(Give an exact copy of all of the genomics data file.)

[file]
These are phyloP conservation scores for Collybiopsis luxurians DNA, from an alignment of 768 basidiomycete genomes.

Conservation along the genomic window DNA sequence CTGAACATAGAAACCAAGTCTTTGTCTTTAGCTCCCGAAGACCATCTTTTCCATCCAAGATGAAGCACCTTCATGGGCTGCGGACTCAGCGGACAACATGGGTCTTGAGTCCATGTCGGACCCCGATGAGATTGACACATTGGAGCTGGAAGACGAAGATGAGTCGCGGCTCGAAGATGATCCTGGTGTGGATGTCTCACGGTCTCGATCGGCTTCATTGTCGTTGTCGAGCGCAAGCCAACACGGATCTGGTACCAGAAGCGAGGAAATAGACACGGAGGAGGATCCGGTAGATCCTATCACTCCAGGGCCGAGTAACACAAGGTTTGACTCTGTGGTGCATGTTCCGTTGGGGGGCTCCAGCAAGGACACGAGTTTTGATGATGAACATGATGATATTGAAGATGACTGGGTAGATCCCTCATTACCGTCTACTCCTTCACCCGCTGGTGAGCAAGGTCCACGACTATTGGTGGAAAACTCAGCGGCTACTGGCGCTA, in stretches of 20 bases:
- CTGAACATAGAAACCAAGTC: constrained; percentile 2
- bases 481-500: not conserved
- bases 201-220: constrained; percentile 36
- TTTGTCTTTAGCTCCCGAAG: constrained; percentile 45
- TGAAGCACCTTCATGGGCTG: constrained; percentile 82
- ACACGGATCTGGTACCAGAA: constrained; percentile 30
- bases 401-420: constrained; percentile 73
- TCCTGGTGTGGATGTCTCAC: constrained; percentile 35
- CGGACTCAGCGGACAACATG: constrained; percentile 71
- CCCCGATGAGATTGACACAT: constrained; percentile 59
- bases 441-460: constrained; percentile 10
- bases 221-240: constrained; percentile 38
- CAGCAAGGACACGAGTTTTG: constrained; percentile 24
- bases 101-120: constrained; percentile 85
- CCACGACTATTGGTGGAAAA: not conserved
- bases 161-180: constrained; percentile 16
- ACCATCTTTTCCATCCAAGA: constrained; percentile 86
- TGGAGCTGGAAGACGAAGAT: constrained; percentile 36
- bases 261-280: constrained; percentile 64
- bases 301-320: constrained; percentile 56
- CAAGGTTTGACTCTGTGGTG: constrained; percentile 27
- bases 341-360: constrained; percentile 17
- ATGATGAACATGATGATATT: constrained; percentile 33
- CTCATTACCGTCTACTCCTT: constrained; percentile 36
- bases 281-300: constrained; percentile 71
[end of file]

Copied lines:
These are phyloP conservation scores for Collybiopsis luxurians DNA, from an alignment of 768 basidiomycete genomes.

Conservation along the genomic window DNA sequence CTGAACATAGAAACCAAGTCTTTGTCTTTAGCTCCCGAAGACCATCTTTTCCATCCAAGATGAAGCACCTTCATGGGCTGCGGACTCAGCGGACAACATGGGTCTTGAGTCCATGTCGGACCCCGATGAGATTGACACATTGGAGCTGGAAGACGAAGATGAGTCGCGGCTCGAAGATGATCCTGGTGTGGATGTCTCACGGTCTCGATCGGCTTCATTGTCGTTGTCGAGCGCAAGCCAACACGGATCTGGTACCAGAAGCGAGGAAATAGACACGGAGGAGGATCCGGTAGATCCTATCACTCCAGGGCCGAGTAACACAAGGTTTGACTCTGTGGTGCATGTTCCGTTGGGGGGCTCCAGCAAGGACACGAGTTTTGATGATGAACATGATGATATTGAAGATGACTGGGTAGATCCCTCATTACCGTCTACTCCTTCACCCGCTGGTGAGCAAGGTCCACGACTATTGGTGGAAAACTCAGCGGCTACTGGCGCTA, in stretches of 20 bases:
- CTGAACATAGAAACCAAGTC: constrained; percentile 2
- bases 481-500: not conserved
- bases 201-220: constrained; percentile 36
- TTTGTCTTTAGCTCCCGAAG: constrained; percentile 45
- TGAAGCACCTTCATGGGCTG: constrained; percentile 82
- ACACGGATCTGGTACCAGAA: constrained; percentile 30
- bases 401-420: constrained; percentile 73
- TCCTGGTGTGGATGTCTCAC: constrained; percentile 35
- CGGACTCAGCGGACAACATG: constrained; percentile 71
- CCCCGATGAGATTGACACAT: constrained; percentile 59
- bases 441-460: constrained; percentile 10
- bases 221-240: constrained; percentile 38
- CAGCAAGGACACGAGTTTTG: constrained; percentile 24
- bases 101-120: constrained; percentile 85
- CCACGACTATTGGTGGAAAA: not conserved
- bases 161-180: constrained; percentile 16
- ACCATCTTTTCCATCCAAGA: constrained; percentile 86
- TGGAGCTGGAAGACGAAGAT: constrained; percentile 36
- bases 261-280: constrained; percentile 64
- bases 301-320: constrained; percentile 56
- CAAGGTTTGACTCTGTGGTG: constrained; percentile 27
- bases 341-360: constrained; percentile 17
- ATGATGAACATGATGATATT: constrained; percentile 33
- CTCATTACCGTCTACTCCTT: constrained; percentile 36
- bases 281-300: constrained; percentile 71